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The gaming year 2012 in review

Throughout time, the rise of great empires has always coincided with a creative renaissance in art, architecture or technology. What has that got to do with contemporary gaming? Bear with me, I will get to that in a minute.

Looking back at 2012, I think it is fair to say that it was one of the most unremarkable gaming years in recent history. At the same time, 2012 may also prove a pivotal year for an industry that has in recent years been dominated by consoles. PC gaming is stronger than ever before and several developments contribute to what may be a bright future for our favorite platform.

The industry appears to be holding its breath, waiting to exhale only when Sony and Microsoft finally release their new consoles. Nintendo’s WiiU failed to spark the console industry’s fire as core gamers largely ignored it. And who can blame them after having been neglected by Nintendo for so long? Trust, as they say, comes by foot and leaves by horse. Nintendo has a long way to go before gamers will flock to their console offerings again. On the handheld side, things do not look particularly positive either. While the 3DS appears to be fairly healthy, strong competition from mobile devices and a not-too-rosy economy have resulted in a less than stellar launch for the Playstation Vita. It is too early to call the platform a failure, but Sony will have to call all hands if they want to turn the tide.

There is sufficient evidence and hype that leads one to believe that Sony and Microsoft will succeed with their upcoming consoles. However, I do subscribe to the increasingly popular idea that the next console round may well prove to be the last - at least for core gaming. Consoles are destined to become ‘Living Room Entertainment Devices’ without any special focus on gaming. You can ask Nintendo what happens when you lose focus on core gamers and go casual instead.

In the meantime, things are looking up on the PC side of gaming. Over the last year, even the staunchest console veterans in the industry have made remarks along the lines of “there’s a lot of creativity in PC gaming”, and they are right. Services like Kickstarter and Steam Greenlight have given Indie developers new ways to fund and market their games and we have seen some real gems come out of that corner of the gaming industry.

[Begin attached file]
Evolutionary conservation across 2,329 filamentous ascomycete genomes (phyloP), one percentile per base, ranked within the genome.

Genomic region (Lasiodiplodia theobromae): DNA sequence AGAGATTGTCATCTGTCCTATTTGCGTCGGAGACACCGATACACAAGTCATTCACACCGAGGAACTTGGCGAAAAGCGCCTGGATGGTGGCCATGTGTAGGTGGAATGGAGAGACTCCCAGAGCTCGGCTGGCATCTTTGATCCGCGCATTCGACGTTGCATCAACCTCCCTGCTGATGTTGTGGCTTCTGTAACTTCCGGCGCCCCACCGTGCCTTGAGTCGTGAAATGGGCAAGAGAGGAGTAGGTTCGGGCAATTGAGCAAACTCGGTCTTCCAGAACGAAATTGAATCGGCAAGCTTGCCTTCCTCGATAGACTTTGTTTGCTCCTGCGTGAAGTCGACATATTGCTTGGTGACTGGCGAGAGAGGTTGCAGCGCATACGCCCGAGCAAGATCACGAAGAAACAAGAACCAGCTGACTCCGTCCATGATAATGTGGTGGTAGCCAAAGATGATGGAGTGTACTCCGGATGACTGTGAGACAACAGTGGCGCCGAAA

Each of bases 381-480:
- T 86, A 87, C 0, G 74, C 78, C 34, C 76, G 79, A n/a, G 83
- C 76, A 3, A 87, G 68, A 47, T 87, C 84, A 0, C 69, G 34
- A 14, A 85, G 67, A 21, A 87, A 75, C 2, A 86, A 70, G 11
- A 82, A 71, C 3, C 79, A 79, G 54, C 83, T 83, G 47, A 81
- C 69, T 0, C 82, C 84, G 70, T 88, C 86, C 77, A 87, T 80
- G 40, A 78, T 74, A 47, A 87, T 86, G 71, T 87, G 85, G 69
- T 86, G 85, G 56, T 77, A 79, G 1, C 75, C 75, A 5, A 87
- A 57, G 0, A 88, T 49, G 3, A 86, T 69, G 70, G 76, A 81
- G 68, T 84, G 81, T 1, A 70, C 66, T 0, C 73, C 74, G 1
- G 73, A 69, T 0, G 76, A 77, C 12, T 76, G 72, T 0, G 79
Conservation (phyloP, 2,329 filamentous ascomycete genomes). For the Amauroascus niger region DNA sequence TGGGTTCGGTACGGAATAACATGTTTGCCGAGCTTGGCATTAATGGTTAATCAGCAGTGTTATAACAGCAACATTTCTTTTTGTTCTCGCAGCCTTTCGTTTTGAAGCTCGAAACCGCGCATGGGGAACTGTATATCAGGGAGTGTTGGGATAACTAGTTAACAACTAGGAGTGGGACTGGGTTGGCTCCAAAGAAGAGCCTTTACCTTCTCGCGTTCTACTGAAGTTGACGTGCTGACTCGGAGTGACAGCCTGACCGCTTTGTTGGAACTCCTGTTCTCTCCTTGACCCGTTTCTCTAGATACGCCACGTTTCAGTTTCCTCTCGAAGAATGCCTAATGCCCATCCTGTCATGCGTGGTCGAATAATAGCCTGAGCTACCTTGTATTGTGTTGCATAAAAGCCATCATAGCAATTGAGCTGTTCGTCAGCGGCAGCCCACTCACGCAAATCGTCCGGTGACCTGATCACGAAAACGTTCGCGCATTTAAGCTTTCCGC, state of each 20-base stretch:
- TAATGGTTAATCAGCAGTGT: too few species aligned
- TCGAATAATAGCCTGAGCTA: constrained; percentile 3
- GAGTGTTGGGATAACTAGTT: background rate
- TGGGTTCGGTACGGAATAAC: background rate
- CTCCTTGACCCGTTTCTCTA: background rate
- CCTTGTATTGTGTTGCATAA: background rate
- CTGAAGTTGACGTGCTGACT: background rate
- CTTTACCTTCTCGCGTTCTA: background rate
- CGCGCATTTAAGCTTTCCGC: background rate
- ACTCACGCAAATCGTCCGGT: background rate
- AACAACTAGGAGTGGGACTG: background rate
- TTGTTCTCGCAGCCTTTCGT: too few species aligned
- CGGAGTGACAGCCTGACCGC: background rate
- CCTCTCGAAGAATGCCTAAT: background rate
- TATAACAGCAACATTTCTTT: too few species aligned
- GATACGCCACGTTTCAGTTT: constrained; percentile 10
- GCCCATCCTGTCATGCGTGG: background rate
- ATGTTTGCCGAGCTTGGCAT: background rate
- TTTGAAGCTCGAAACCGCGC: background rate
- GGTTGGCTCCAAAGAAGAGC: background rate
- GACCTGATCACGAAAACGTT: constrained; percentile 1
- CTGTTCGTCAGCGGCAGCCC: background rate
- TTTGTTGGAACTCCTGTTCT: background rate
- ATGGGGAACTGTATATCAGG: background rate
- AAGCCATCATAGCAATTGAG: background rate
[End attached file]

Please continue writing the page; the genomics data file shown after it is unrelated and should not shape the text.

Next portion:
But perhaps an even more interesting development for PC gaming is that some of the biggest names in the industry are prying themselves loose from the grasps of the big publishers. They are using crowd funding to fuel the games that - they - want to make, rather than the ones that their publishers would like them to make. Even better, some of the ‘presumed lost’ gaming celebrities are returning for similar reasons. Obsidian Entertainment Kickstarted their party-based RPG with a cool four million in funding. Chris Roberts, of Wing Commander fame, returned to gaming with two million in his pocket to make a new space epic. David Braben is finally making a sequel to Elite. Peter Molyneux is going back to his roots making the God game he has been aching to make for years.

Interestingly, all of these projects revolve around genres that the big publishers deem unworthy. When is the last time you saw a space trading/combat simulator coming out of Electronic Arts? And when was the last time you played a God game? Catch my drift?

I still remember 2K Games saying that the decision to make the new XCOM a shooter was because “turn-based strategy games aren’t contemporary”. I am sure they are regretting those words now that XCOM: Enemy Unknown is selling like hotcakes on Steam and is likely to feature prominently in every game of the year award, including our own. The XCOM shooter, in the mean time, shows every sign of being vaporware. If anything, XCOM: Enemy Unknown shows that digital distribution is the great equalizer, providing an eco-system where genres that the big publishers won’t give the light of day with a place to thrive.

To get back to my opening line, the great empires of old stimulated creativity across the board, funding scientists, artists and architects to do things no one had done before. It would seem to me that we - the crowd - are the empire that is funding gaming’s greatest minds to excel and to innovate in gaming, and PC gaming in particular. The PC gaming renaissance may seem to be in full swing, but it has only just begun.

Sergio Brinkhuis, Editor in Chief


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